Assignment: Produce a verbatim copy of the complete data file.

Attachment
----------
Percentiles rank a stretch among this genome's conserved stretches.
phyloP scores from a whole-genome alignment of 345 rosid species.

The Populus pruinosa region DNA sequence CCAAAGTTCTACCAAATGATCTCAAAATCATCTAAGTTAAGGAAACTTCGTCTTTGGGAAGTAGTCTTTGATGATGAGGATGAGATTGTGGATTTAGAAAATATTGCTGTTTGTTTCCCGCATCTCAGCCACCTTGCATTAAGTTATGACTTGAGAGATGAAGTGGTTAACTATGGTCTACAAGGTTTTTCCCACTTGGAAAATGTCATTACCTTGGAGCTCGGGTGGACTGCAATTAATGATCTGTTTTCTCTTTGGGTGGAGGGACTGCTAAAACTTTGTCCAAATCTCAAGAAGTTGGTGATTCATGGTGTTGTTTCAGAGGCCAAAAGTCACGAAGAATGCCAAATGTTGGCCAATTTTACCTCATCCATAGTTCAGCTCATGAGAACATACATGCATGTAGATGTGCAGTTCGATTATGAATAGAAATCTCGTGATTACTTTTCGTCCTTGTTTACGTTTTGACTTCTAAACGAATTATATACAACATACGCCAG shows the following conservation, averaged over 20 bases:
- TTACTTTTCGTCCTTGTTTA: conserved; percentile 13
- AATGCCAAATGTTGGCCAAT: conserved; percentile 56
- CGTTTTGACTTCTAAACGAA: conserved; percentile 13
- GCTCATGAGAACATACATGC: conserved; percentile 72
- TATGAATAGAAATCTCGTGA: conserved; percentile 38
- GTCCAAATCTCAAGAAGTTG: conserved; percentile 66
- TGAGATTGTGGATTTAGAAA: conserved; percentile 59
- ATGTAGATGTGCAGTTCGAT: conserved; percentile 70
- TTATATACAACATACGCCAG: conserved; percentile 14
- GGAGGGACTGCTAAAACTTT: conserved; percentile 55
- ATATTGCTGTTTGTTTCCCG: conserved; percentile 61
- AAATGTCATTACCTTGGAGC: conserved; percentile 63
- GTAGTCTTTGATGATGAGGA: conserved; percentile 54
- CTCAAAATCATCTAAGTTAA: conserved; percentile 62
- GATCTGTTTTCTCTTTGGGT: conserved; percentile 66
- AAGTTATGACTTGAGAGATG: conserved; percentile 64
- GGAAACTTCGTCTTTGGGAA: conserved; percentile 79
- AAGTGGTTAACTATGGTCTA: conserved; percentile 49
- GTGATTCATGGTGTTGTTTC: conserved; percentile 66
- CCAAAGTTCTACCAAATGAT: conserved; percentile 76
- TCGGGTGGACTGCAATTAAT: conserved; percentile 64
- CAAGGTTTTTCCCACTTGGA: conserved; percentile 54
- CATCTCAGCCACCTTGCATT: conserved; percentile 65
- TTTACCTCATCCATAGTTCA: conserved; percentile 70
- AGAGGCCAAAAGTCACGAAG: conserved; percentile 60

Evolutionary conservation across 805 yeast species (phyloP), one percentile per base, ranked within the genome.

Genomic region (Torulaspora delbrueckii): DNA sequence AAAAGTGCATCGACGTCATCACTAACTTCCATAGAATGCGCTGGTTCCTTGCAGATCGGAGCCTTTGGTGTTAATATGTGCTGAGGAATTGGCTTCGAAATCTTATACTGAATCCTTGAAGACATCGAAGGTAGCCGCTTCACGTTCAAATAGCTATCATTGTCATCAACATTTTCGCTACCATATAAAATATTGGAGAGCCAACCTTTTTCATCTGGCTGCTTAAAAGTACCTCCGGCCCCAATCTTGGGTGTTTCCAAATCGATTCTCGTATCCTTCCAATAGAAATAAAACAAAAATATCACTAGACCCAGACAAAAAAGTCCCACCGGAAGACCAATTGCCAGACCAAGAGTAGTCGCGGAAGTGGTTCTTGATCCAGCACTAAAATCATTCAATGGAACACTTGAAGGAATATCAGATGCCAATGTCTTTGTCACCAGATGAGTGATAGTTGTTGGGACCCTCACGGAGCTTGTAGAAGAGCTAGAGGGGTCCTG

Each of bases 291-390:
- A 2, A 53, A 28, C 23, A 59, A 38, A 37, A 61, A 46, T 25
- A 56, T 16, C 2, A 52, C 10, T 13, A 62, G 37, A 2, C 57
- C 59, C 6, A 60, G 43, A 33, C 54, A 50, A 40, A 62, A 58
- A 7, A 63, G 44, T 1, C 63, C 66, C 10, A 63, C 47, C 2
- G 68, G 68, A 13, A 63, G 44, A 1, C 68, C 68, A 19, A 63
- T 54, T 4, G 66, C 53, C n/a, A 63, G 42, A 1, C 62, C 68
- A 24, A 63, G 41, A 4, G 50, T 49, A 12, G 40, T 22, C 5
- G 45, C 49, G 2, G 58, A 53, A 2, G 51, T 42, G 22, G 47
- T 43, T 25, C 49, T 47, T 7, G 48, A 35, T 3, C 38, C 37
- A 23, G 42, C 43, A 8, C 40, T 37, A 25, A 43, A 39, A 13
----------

Percentiles rank a stretch among this genome's conserved stretches.
phyloP scores from a whole-genome alignment of 345 rosid species.

The Populus pruinosa region DNA sequence CCAAAGTTCTACCAAATGATCTCAAAATCATCTAAGTTAAGGAAACTTCGTCTTTGGGAAGTAGTCTTTGATGATGAGGATGAGATTGTGGATTTAGAAAATATTGCTGTTTGTTTCCCGCATCTCAGCCACCTTGCATTAAGTTATGACTTGAGAGATGAAGTGGTTAACTATGGTCTACAAGGTTTTTCCCACTTGGAAAATGTCATTACCTTGGAGCTCGGGTGGACTGCAATTAATGATCTGTTTTCTCTTTGGGTGGAGGGACTGCTAAAACTTTGTCCAAATCTCAAGAAGTTGGTGATTCATGGTGTTGTTTCAGAGGCCAAAAGTCACGAAGAATGCCAAATGTTGGCCAATTTTACCTCATCCATAGTTCAGCTCATGAGAACATACATGCATGTAGATGTGCAGTTCGATTATGAATAGAAATCTCGTGATTACTTTTCGTCCTTGTTTACGTTTTGACTTCTAAACGAATTATATACAACATACGCCAG shows the following conservation, averaged over 20 bases:
- TTACTTTTCGTCCTTGTTTA: conserved; percentile 13
- AATGCCAAATGTTGGCCAAT: conserved; percentile 56
- CGTTTTGACTTCTAAACGAA: conserved; percentile 13
- GCTCATGAGAACATACATGC: conserved; percentile 72
- TATGAATAGAAATCTCGTGA: conserved; percentile 38
- GTCCAAATCTCAAGAAGTTG: conserved; percentile 66
- TGAGATTGTGGATTTAGAAA: conserved; percentile 59
- ATGTAGATGTGCAGTTCGAT: conserved; percentile 70
- TTATATACAACATACGCCAG: conserved; percentile 14
- GGAGGGACTGCTAAAACTTT: conserved; percentile 55
- ATATTGCTGTTTGTTTCCCG: conserved; percentile 61
- AAATGTCATTACCTTGGAGC: conserved; percentile 63
- GTAGTCTTTGATGATGAGGA: conserved; percentile 54
- CTCAAAATCATCTAAGTTAA: conserved; percentile 62
- GATCTGTTTTCTCTTTGGGT: conserved; percentile 66
- AAGTTATGACTTGAGAGATG: conserved; percentile 64
- GGAAACTTCGTCTTTGGGAA: conserved; percentile 79
- AAGTGGTTAACTATGGTCTA: conserved; percentile 49
- GTGATTCATGGTGTTGTTTC: conserved; percentile 66
- CCAAAGTTCTACCAAATGAT: conserved; percentile 76
- TCGGGTGGACTGCAATTAAT: conserved; percentile 64
- CAAGGTTTTTCCCACTTGGA: conserved; percentile 54
- CATCTCAGCCACCTTGCATT: conserved; percentile 65
- TTTACCTCATCCATAGTTCA: conserved; percentile 70
- AGAGGCCAAAAGTCACGAAG: conserved; percentile 60

Evolutionary conservation across 805 yeast species (phyloP), one percentile per base, ranked within the genome.

Genomic region (Torulaspora delbrueckii): DNA sequence AAAAGTGCATCGACGTCATCACTAACTTCCATAGAATGCGCTGGTTCCTTGCAGATCGGAGCCTTTGGTGTTAATATGTGCTGAGGAATTGGCTTCGAAATCTTATACTGAATCCTTGAAGACATCGAAGGTAGCCGCTTCACGTTCAAATAGCTATCATTGTCATCAACATTTTCGCTACCATATAAAATATTGGAGAGCCAACCTTTTTCATCTGGCTGCTTAAAAGTACCTCCGGCCCCAATCTTGGGTGTTTCCAAATCGATTCTCGTATCCTTCCAATAGAAATAAAACAAAAATATCACTAGACCCAGACAAAAAAGTCCCACCGGAAGACCAATTGCCAGACCAAGAGTAGTCGCGGAAGTGGTTCTTGATCCAGCACTAAAATCATTCAATGGAACACTTGAAGGAATATCAGATGCCAATGTCTTTGTCACCAGATGAGTGATAGTTGTTGGGACCCTCACGGAGCTTGTAGAAGAGCTAGAGGGGTCCTG

Each of bases 291-390:
- A 2, A 53, A 28, C 23, A 59, A 38, A 37, A 61, A 46, T 25
- A 56, T 16, C 2, A 52, C 10, T 13, A 62, G 37, A 2, C 57
- C 59, C 6, A 60, G 43, A 33, C 54, A 50, A 40, A 62, A 58
- A 7, A 63, G 44, T 1, C 63, C 66, C 10, A 63, C 47, C 2
- G 68, G 68, A 13, A 63, G 44, A 1, C 68, C 68, A 19, A 63
- T 54, T 4, G 66, C 53, C n/a, A 63, G 42, A 1, C 62, C 68
- A 24, A 63, G 41, A 4, G 50, T 49, A 12, G 40, T 22, C 5
- G 45, C 49, G 2, G 58, A 53, A 2, G 51, T 42, G 22, G 47
- T 43, T 25, C 49, T 47, T 7, G 48, A 35, T 3, C 38, C 37
- A 23, G 42, C 43, A 8, C 40, T 37, A 25, A 43, A 39, A 13